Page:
Optimized SharePoint Filtering With Minimal Folder Hierarchy

Optimized SharePoint filtering is better than folder structures for a SharePoint environment. Large quantities of files present a challenges in SharePoint.

By Cathy Dew

If you’ve read any articles or blog posts about optimized SharePoint filtering and navigation, then you’ve probably stumbled upon a consensus among SharePoint experts: folder structures are rarely a good idea for a SharePoint environment. This belief is prevalent among SharePoint consultants and businesses that use SharePoint for document management. However, it can be difficult to understand why—at least at first.

After all, most of us use folder structures as a means of organizing documents. Whether your personal computer is a Windows machine or a Mac, it inevitably uses a folder structure to store and organize documents, photos, mp3s, video documents, program data, and other information. If the average person is used to navigating and finding files based on a folder structure, then what could possibly be wrong with using a similar infrastructure for managing SharePoint documents?

The Drawbacks of Using Nested Folder Structures in SharePoint

The type of folder structure that you are probably familiar with from your computer is a “nested folder” structure. This kind of structure is essentially a system where you have one folder stored inside another folder stored inside another folder—and so on and so forth. (In fact, the term “nested folder” is often used interchangeably with the term “subfolder.”)

When you are managing your own file system, nested folder systems usually work fine. You can establish folder categories based on what makes sense for your own life and work style. When you need to find specific files, you know where to look based on your personally tailored folder and subfolder system.

When you need to design a document management infrastructure that a lot of people are going to be using, though, nested folder structures become a lot more cumbersome.

Too Many Documents

First off, you are probably dealing with many more documents than any one person would ever have stored on their hard drive. This factor means that:

  1. you need more folders and subfolders to organize everything logically, and
  2. it’s harder to use the search function to find the file you need based on keywords alone.

Nested File Systems

Secondly, nested folder structures only really make sense to the person who builds them. What makes sense to an administrator may not make sense to end users spread out across various departments. If you have six layers of folders and subfolders, it’s going to create a confusing labyrinth that isn’t user-friendly in the least. Sure, it’s entirely feasible that your team could get used to the nested file system, but the period of familiarization will probably lead to costly productivity losses.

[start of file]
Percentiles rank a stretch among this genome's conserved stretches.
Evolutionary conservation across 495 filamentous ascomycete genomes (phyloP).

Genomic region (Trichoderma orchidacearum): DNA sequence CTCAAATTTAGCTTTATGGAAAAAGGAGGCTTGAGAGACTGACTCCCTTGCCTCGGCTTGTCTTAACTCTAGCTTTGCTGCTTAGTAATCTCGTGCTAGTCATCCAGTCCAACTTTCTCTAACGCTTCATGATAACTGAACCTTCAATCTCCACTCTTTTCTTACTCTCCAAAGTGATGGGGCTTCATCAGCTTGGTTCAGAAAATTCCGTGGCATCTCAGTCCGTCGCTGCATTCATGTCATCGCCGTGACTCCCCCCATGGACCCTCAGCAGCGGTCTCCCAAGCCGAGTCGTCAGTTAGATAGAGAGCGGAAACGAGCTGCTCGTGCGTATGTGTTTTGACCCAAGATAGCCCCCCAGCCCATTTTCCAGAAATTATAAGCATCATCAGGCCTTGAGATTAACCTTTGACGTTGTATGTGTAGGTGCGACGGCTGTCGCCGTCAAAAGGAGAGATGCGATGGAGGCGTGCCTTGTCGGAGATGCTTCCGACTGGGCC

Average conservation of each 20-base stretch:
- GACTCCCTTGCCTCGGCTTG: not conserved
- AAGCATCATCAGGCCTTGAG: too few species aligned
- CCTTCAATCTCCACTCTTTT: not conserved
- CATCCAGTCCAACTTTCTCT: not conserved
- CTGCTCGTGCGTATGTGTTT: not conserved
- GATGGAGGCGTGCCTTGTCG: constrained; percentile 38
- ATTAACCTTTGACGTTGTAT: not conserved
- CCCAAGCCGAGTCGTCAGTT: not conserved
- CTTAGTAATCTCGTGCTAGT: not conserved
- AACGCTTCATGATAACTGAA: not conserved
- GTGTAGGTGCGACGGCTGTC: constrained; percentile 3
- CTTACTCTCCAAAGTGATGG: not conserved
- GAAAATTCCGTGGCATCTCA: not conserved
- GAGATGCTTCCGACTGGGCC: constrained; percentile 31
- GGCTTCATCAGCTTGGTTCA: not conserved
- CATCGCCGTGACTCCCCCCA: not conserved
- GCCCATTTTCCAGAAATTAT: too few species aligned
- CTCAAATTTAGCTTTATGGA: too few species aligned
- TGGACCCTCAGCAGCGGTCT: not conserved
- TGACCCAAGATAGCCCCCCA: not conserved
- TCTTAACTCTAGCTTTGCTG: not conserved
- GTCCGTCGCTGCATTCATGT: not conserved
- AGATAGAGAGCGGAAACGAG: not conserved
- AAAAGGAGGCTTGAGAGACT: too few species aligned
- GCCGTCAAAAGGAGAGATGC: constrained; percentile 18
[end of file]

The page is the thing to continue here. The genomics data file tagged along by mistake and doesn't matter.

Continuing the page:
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Large quantities of files present a challenges in SharePoint. Metadata views to the rescue.

Technical Issues

There are also multiple technical reasons that folders—while supported by SharePoint—are not the best option for SharePoint libraries. These include:

  • URL Limits: SharePoint has a 260-character limit for URLs (soon to be 400-characters). Every subfolder layer adds extra characters to your URLs, eventually rendering them meaningless.

  • Changing URLs: When you move a file from one folder or subfolder to the next, you must change the URL, which can lead to a lot of confusion downstream.
  • No Preview Option: SharePoint won’t let you preview documents without opening the specific folder where the file resides. If you are searching for a particular file and aren’t sure where it is, this limitation can make the discovery process a lot more work intensive.
  • Security: You can set up different permissions settings based on folders and subfolders. The problem is that permissions inheritance and overall administration of document accessibility can quickly become a tangled mess when you are dealing with a nested infrastructure.

Each of these factors can make the management of your SharePoint documents an absolute nightmare. Collectively, they eliminate all or most of the benefits of using SharePoint for document management in the first place. Luckily, there is a better way to organize your documents without turning each of your SharePoint libraries into a rabbit hole of different folders and subfolders.

Embracing a Flat Folder Structure and Using Metadata for Optimized SharePoint Filtering

So, what is the better way to organize your SharePoint documents?

Metadata, of course

Because nested folders are such a familiar way to organize files, many administrators start out thinking that they are going to be able to develop smart, efficient folder infrastructures for their SharePoint environments. All those articles and blogs out there that warn against this practice are there for a reason. Changing a folder structure after you’ve set it up is a lot of work. It’s a smarter move to focus on metadata from the get-go, with minimal reliance on folders.